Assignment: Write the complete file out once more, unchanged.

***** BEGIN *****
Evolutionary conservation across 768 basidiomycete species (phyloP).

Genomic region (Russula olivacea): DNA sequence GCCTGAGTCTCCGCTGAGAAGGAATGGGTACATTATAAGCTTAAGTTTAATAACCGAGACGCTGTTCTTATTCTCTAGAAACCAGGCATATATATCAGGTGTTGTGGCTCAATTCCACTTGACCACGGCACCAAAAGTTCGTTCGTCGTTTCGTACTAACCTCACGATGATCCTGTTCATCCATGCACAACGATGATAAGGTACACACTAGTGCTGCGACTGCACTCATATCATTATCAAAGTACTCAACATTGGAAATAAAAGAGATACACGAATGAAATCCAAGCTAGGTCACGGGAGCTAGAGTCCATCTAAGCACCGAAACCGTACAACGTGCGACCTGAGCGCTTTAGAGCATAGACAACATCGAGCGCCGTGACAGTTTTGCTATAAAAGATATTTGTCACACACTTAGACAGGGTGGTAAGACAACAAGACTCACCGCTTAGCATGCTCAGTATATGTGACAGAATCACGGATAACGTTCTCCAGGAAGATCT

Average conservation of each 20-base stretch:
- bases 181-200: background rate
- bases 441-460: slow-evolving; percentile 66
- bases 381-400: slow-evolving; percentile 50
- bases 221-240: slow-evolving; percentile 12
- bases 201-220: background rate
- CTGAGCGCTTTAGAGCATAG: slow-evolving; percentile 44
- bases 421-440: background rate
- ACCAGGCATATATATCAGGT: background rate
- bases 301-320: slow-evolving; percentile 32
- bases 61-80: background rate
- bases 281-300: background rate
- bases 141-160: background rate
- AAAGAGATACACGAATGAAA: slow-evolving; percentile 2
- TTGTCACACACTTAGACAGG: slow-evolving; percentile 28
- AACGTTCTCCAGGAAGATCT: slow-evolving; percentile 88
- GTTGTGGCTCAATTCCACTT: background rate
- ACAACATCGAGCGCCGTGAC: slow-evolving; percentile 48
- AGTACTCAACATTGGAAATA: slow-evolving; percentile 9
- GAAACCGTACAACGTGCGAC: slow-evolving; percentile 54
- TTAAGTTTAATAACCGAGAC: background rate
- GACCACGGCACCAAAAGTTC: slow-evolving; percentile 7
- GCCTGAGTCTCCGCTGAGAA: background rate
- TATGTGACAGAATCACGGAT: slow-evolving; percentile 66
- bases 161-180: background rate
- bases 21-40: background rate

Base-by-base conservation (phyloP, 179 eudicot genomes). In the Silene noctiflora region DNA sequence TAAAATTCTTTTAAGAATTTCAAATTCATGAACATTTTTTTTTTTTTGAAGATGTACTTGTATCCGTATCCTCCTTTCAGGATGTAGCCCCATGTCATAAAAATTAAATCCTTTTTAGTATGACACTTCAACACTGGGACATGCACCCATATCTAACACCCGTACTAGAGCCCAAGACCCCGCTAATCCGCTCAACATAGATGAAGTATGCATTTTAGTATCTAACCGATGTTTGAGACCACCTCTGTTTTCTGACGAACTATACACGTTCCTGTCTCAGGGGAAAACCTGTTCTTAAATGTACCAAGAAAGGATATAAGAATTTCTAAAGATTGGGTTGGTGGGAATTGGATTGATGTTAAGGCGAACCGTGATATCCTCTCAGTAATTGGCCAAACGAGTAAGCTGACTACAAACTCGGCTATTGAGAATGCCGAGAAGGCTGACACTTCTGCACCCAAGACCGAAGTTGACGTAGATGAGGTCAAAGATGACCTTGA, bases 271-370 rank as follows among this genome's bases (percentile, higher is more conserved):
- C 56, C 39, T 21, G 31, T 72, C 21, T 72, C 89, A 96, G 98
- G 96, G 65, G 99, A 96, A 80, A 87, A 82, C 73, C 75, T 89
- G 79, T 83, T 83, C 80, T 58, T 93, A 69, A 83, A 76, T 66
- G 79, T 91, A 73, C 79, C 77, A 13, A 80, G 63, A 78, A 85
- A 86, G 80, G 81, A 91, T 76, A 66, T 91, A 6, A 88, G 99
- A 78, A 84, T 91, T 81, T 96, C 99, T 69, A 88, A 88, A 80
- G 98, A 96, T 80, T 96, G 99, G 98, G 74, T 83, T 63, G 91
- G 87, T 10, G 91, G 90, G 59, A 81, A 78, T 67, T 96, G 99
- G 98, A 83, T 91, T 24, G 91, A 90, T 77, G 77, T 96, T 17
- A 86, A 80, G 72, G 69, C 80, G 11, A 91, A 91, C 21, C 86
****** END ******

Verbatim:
Evolutionary conservation across 768 basidiomycete species (phyloP).

Genomic region (Russula olivacea): DNA sequence GCCTGAGTCTCCGCTGAGAAGGAATGGGTACATTATAAGCTTAAGTTTAATAACCGAGACGCTGTTCTTATTCTCTAGAAACCAGGCATATATATCAGGTGTTGTGGCTCAATTCCACTTGACCACGGCACCAAAAGTTCGTTCGTCGTTTCGTACTAACCTCACGATGATCCTGTTCATCCATGCACAACGATGATAAGGTACACACTAGTGCTGCGACTGCACTCATATCATTATCAAAGTACTCAACATTGGAAATAAAAGAGATACACGAATGAAATCCAAGCTAGGTCACGGGAGCTAGAGTCCATCTAAGCACCGAAACCGTACAACGTGCGACCTGAGCGCTTTAGAGCATAGACAACATCGAGCGCCGTGACAGTTTTGCTATAAAAGATATTTGTCACACACTTAGACAGGGTGGTAAGACAACAAGACTCACCGCTTAGCATGCTCAGTATATGTGACAGAATCACGGATAACGTTCTCCAGGAAGATCT

Average conservation of each 20-base stretch:
- bases 181-200: background rate
- bases 441-460: slow-evolving; percentile 66
- bases 381-400: slow-evolving; percentile 50
- bases 221-240: slow-evolving; percentile 12
- bases 201-220: background rate
- CTGAGCGCTTTAGAGCATAG: slow-evolving; percentile 44
- bases 421-440: background rate
- ACCAGGCATATATATCAGGT: background rate
- bases 301-320: slow-evolving; percentile 32
- bases 61-80: background rate
- bases 281-300: background rate
- bases 141-160: background rate
- AAAGAGATACACGAATGAAA: slow-evolving; percentile 2
- TTGTCACACACTTAGACAGG: slow-evolving; percentile 28
- AACGTTCTCCAGGAAGATCT: slow-evolving; percentile 88
- GTTGTGGCTCAATTCCACTT: background rate
- ACAACATCGAGCGCCGTGAC: slow-evolving; percentile 48
- AGTACTCAACATTGGAAATA: slow-evolving; percentile 9
- GAAACCGTACAACGTGCGAC: slow-evolving; percentile 54
- TTAAGTTTAATAACCGAGAC: background rate
- GACCACGGCACCAAAAGTTC: slow-evolving; percentile 7
- GCCTGAGTCTCCGCTGAGAA: background rate
- TATGTGACAGAATCACGGAT: slow-evolving; percentile 66
- bases 161-180: background rate
- bases 21-40: background rate

Base-by-base conservation (phyloP, 179 eudicot genomes). In the Silene noctiflora region DNA sequence TAAAATTCTTTTAAGAATTTCAAATTCATGAACATTTTTTTTTTTTTGAAGATGTACTTGTATCCGTATCCTCCTTTCAGGATGTAGCCCCATGTCATAAAAATTAAATCCTTTTTAGTATGACACTTCAACACTGGGACATGCACCCATATCTAACACCCGTACTAGAGCCCAAGACCCCGCTAATCCGCTCAACATAGATGAAGTATGCATTTTAGTATCTAACCGATGTTTGAGACCACCTCTGTTTTCTGACGAACTATACACGTTCCTGTCTCAGGGGAAAACCTGTTCTTAAATGTACCAAGAAAGGATATAAGAATTTCTAAAGATTGGGTTGGTGGGAATTGGATTGATGTTAAGGCGAACCGTGATATCCTCTCAGTAATTGGCCAAACGAGTAAGCTGACTACAAACTCGGCTATTGAGAATGCCGAGAAGGCTGACACTTCTGCACCCAAGACCGAAGTTGACGTAGATGAGGTCAAAGATGACCTTGA, bases 271-370 rank as follows among this genome's bases (percentile, higher is more conserved):
- C 56, C 39, T 21, G 31, T 72, C 21, T 72, C 89, A 96, G 98
- G 96, G 65, G 99, A 96, A 80, A 87, A 82, C 73, C 75, T 89
- G 79, T 83, T 83, C 80, T 58, T 93, A 69, A 83, A 76, T 66
- G 79, T 91, A 73, C 79, C 77, A 13, A 80, G 63, A 78, A 85
- A 86, G 80, G 81, A 91, T 76, A 66, T 91, A 6, A 88, G 99
- A 78, A 84, T 91, T 81, T 96, C 99, T 69, A 88, A 88, A 80
- G 98, A 96, T 80, T 96, G 99, G 98, G 74, T 83, T 63, G 91
- G 87, T 10, G 91, G 90, G 59, A 81, A 78, T 67, T 96, G 99
- G 98, A 83, T 91, T 24, G 91, A 90, T 77, G 77, T 96, T 17
- A 86, A 80, G 72, G 69, C 80, G 11, A 91, A 91, C 21, C 86